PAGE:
Take the Initiative, Not the Blame
Let me ask you a question; How often do you go to the doctor? Do you have an annual checkup, or only go when something is wrong?
We are all encouraged to be proactive in maintaining our health. Exercising, eating better and seeing your doctors annually are the keys to a longer, more fulfilling life. If this is what it takes for us to live longer, more active lives, then why aren't we doing this for our IT systems?
I am a consultant, so in many cases, I'm kinda like "Joe the bartender". I hear stories of heartache and pain quite a bit. "My environment is slow", "My backups are failing", and a host of others are phrases I hear a lot. I'm not complaining, but I think we could all potentially avoid many of these "trips to the ER" if we started giving our IT infrastructure the same type of preventative medicine we prescribe to ourselves.
Routine "checkups" are a great way to get a fresh set of eyes to look at your environment to see if there are things that may have room for improvement, or issues coming down the road. These checkups, or assessments, can typically be done in smaller pieces, thereby minimizing the impact to your customers/end users.
Let me describe a few that would help pre-emptively identify the majority of what I've seen lately:
- The Storage Assessment: This simple assessment can look at how your storage network and arrays are configured and performing. Many times, storage has to be added in increments over time, as projects require. If these additions aren't implemented correctly, they could have a negative impact on the entire storage array or network. Improperly spreading I/O loads across storage processors or disk pools can have severe consequences.
- The Virtualization Assessment: Virtualization is the hottest ticket in IT today. Why? Because it allows you to more fully utilize your hardware resources (a.k.a. more performance per dollar spent). Not all applications are created equal, so one must take EXTREME care when adding applications to a VM farm. Consideration for how the applications' load profile will affect others in a given cluster is sometimes overlooked. Also, keeping your host servers identically configured and updated is a must to reduce issues that can be caused by the application moving from one host to another.
- Networking Assessment: How many times have we all heard someone say, "There's a problem with application XYZ running slowly" only to find that, when we investigate, the issue is gone without a trace? Might be gremlins, but it's more likely a networking problem. Ethernet is the effective equivalent of everyone shouting at the same time. Only the one who was shouting when no one else was is heard is the one who gets the information. If one of the people shouting is standing further away, they might not get heard as much as it takes longer for the sound to get from them. OK, so it's a crude analogy, but if you have a network that has routing issues, everything may still work fine until a certain circumstance occurs (sudden spike in communication to ONE server several hops away for example), then BAM! You run into a problem. IT then goes looking for the problem, the circumstance that created the blip is gone and you're left wondering if someone in the user community is suffering from demonic possession. Having a third party evaluate routing and networking topologies can sometimes shed light on something overlooked by the folks closest to it.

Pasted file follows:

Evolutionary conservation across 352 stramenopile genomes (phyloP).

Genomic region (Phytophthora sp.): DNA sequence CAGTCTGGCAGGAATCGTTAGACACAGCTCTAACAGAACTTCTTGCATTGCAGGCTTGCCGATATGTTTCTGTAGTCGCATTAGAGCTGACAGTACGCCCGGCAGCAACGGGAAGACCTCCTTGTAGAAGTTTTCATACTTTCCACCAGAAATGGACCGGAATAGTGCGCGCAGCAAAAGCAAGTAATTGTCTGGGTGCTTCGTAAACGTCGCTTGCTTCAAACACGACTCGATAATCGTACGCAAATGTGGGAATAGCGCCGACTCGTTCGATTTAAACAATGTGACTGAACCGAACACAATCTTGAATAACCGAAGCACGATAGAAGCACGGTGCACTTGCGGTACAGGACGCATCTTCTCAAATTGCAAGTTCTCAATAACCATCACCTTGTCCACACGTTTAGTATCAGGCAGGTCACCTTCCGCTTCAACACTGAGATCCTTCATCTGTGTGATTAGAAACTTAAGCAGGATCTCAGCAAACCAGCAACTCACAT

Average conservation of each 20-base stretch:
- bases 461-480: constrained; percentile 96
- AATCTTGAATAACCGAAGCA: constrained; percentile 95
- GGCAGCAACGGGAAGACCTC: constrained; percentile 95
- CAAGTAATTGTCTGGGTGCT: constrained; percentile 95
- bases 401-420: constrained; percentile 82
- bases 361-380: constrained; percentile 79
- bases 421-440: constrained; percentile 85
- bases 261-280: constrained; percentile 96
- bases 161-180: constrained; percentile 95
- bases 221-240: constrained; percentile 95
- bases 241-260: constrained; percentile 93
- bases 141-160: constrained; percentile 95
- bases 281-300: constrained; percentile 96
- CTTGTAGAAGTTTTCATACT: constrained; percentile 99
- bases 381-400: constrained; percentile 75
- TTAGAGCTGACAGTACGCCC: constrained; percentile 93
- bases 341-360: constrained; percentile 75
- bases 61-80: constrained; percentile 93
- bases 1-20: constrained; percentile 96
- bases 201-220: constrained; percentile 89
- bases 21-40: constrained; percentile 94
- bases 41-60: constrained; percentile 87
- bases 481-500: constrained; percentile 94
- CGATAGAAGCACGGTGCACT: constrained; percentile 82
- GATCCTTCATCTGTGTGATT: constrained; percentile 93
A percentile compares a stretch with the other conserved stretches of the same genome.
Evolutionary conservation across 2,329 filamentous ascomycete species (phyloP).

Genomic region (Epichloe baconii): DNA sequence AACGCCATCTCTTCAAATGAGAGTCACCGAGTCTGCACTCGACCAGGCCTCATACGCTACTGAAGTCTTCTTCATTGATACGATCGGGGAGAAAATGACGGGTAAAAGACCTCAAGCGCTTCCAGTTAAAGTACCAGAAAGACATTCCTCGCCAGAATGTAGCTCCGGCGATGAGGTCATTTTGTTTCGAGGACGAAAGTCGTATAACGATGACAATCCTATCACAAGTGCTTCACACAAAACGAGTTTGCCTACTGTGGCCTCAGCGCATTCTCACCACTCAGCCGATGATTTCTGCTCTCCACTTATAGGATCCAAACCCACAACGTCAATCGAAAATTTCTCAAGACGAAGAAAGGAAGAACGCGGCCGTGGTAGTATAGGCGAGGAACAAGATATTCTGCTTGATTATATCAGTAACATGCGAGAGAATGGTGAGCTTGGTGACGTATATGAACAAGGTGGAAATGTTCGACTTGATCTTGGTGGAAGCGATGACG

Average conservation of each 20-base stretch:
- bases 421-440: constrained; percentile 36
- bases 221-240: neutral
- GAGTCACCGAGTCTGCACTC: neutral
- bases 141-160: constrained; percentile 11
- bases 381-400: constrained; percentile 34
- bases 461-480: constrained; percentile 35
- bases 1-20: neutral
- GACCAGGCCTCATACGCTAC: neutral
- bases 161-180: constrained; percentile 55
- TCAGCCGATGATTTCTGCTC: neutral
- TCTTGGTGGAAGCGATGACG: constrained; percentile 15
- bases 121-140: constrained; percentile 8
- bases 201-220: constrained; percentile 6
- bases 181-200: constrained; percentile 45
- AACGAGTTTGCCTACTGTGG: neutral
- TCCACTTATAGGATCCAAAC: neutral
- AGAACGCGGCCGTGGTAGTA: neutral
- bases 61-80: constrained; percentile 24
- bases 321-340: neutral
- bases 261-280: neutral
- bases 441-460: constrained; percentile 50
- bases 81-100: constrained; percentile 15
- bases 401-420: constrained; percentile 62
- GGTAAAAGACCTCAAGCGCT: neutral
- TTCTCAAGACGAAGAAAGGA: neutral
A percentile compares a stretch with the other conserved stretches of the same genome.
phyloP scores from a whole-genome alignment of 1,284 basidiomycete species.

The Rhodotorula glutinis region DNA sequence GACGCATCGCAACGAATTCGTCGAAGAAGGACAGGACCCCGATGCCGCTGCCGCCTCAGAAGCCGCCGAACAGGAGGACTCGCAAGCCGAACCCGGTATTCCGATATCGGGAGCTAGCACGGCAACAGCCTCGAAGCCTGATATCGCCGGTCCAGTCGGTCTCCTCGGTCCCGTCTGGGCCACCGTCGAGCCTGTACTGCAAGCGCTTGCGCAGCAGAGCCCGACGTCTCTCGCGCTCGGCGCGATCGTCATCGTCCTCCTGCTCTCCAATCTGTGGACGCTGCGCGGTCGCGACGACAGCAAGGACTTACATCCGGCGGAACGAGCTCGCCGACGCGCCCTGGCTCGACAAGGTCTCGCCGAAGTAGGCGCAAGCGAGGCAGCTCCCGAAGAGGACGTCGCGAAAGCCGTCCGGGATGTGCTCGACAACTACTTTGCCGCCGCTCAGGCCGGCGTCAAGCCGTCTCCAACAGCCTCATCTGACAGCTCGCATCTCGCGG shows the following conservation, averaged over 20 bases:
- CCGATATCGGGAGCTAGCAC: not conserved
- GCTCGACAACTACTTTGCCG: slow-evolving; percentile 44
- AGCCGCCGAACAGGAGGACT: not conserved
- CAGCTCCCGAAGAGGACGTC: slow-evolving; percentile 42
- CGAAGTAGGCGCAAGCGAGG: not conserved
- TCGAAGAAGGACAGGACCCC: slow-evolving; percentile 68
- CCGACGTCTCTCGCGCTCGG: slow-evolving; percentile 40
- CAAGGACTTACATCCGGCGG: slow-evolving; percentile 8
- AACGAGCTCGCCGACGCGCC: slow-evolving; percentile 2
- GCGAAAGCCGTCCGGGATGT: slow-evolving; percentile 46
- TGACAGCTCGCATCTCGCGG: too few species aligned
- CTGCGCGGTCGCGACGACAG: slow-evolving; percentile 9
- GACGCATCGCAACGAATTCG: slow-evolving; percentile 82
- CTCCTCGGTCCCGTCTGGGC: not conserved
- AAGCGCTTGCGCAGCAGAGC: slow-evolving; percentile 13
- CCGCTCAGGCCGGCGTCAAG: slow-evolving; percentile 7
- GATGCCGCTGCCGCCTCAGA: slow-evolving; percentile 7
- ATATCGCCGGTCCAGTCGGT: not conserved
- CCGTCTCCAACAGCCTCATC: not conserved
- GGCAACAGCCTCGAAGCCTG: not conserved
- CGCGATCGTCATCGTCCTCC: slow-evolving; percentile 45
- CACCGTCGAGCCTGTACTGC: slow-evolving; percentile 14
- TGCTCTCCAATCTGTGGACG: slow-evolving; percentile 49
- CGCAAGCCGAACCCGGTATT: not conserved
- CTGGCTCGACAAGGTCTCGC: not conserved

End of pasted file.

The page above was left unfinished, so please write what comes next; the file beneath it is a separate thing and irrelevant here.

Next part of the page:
- Backup Assessment: How many people aren't experiencing periodic issues with their backup? It's always a top hitter for companies. Tapes fail, updates break things, communications get interrupted….stuff happens. When is the last time you assessed your backup to your strategic plans? How are you testing your backups for validity? This is most often the piece that is neglected in IT since, well, it's been working for years. This is your organizations safety net. Don't forget to keep checking it to make sure it will be able to save you should the unthinkable happen.
I could go on and on, but I think you get the picture. Start thinking of ways to incorporate periodic checks of key components into your annual operational strategies now. These may add to the annual expense, but can save you BIG TIME by identifying potential problems BEFORE they become problems that are expensive to fix.
Leonard Bernstein once said, "Time is the cruelest teacher; first she gives the test, then teaches the lesson." I like to think that, if we test ourselves first, the lessons may be less painful to learn.
Clay Sides is a Senior Technical Consultant with Park Place International who specializes in helping customers hone in on their true objectives to ensure the biggest return on their investment. Clay gets satisfaction from working with customers to discuss their needs and provide consulting services that best address those needs. Identifying performance bottlenecks, assisting with building and implementing strategic plans for growth and sustainability, as well as recoverability, are all his specialties. Clay has been working in Information Systems since 1989, having spent time with United Technologies, Texas Instruments, Acer America, Palm Computing, Gateway and most recently, 5 years with JJWild/Perot/Dell. When asked, Clay says his favorite part of his current endeavor, is seeing the moment of realization in a customers’ eyes when he’s able to communicate a complicated plan, or concept, in terms they understand; “It’s a rush when you actually see you’ve been able to help someone understand something. Their stress seems to almost float away at the moment of realization.”